Gov. Steve Bullock's proposed budget for higher education keeps funding relatively flat from the 2017 to 2019 biennium.
That's not bad news, but it does mean that tuition increases remain on the table.
Sen. Cynthia Wolken, Missoula's sole representative on the state finance committee, said it's a challenging budget season for Montana. As a result, a level budget for colleges and universities is a win in the context of the big picture.
The Democrat said the budget has some state agencies cutting 5 percent, but not higher education.
"University funding remained flat, which is good," Wolken said.
The governor's budget proposes roughly $194 million a year to be appropriated by the Montana Office of the Commissioner of Higher Education. Kevin McRae, deputy commissioner of communications for the Commissioner's Office, said the allotment allows campuses to serve their students.
"We view this funding proposal as one that is very fair to higher education," McRae said. "There are a lot of state agencies who their section of the budget book decreases."
However, since costs are still going up and funding is flat, the university system will need to make up the difference one way or another, pending changes by the Montana Legislature.
"If that level of funding were the outcome of the legislative session, the board (Montana Board of Regents) next May would have to decide either to raise tuition or make reductions in programs and services," McRae said.
The Montana Legislature has appropriated funding for higher education that has allowed the regents to freeze tuition for more than six years at the four-year campuses.
McRae said too many factors are still up in the air to speculate on how high a tuition increase the board might entertain. However, he said tuition in higher education goes up faster than the consumer price index.
"Indeed, the board might have to consider some additional tuition revenue," McRae said.
If the governor, Legislature and regents had not made decisions that ended up allowing a tuition freeze in past biennium, the university system would have needed to increase tuition an estimated 10 percent each year, he said – or make significant cuts.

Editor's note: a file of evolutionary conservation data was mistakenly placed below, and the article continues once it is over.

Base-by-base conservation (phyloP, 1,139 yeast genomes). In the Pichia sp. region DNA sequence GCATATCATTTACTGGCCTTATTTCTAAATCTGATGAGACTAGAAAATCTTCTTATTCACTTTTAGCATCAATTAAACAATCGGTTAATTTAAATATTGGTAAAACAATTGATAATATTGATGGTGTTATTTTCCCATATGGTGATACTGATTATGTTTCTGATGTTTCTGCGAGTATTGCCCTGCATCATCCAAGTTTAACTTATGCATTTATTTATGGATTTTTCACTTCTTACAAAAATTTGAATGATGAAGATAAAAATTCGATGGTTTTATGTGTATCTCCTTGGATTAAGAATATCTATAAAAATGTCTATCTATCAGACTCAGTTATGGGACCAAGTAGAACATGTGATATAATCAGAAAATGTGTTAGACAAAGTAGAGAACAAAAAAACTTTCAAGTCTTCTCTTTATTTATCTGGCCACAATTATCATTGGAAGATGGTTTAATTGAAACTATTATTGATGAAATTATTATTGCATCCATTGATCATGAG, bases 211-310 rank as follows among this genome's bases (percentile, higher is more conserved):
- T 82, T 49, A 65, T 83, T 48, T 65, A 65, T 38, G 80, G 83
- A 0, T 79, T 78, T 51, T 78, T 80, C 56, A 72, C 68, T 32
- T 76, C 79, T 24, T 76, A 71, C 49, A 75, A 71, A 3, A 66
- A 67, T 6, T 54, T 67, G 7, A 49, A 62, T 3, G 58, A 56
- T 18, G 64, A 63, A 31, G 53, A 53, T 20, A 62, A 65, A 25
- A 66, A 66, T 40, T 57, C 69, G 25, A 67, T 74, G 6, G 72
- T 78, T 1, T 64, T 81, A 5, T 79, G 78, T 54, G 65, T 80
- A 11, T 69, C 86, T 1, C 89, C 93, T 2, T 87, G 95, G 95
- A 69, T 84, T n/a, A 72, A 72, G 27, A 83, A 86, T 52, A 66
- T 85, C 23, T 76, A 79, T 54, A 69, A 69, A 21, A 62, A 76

In general, McRae said the proposal from the governor's office is fair all around to the higher education needs of the state.
"If we could receive from the Legislature the funding level the governor has proposed, it would allow the university system to continue to educate and serve a great many Montanans at the level they are used to," McRae said.
Sen. Wolken said the governor's budget also has other good news for higher education, pending legislative approval. It funds pay-plan adjustments and increases for faculty and staff; the state increases are generally 1 percent a year for both years.
"The concern is that we have staff and faculty leaving to take better paying jobs because regionally, our pay is pretty low," Wolken said. "So the good news is that we'll be able to maintain our wages."
On the other hand, she said the budget doesn't offer money for the proposed health sciences curriculum at the University of Montana. It also doesn't include any one-time funds to help UM recover from the budget crunch that resulted from its enrollment drop.
"The university is just going to have to have all hands on deck to improve enrollment and turn the ship around so we can get them more tuition dollars back and fund some of the cutbacks that have happened," Wolken said.
However, the Commissioner's Office points out that UM is spending a historic amount of money per student and its funding is at a record high level.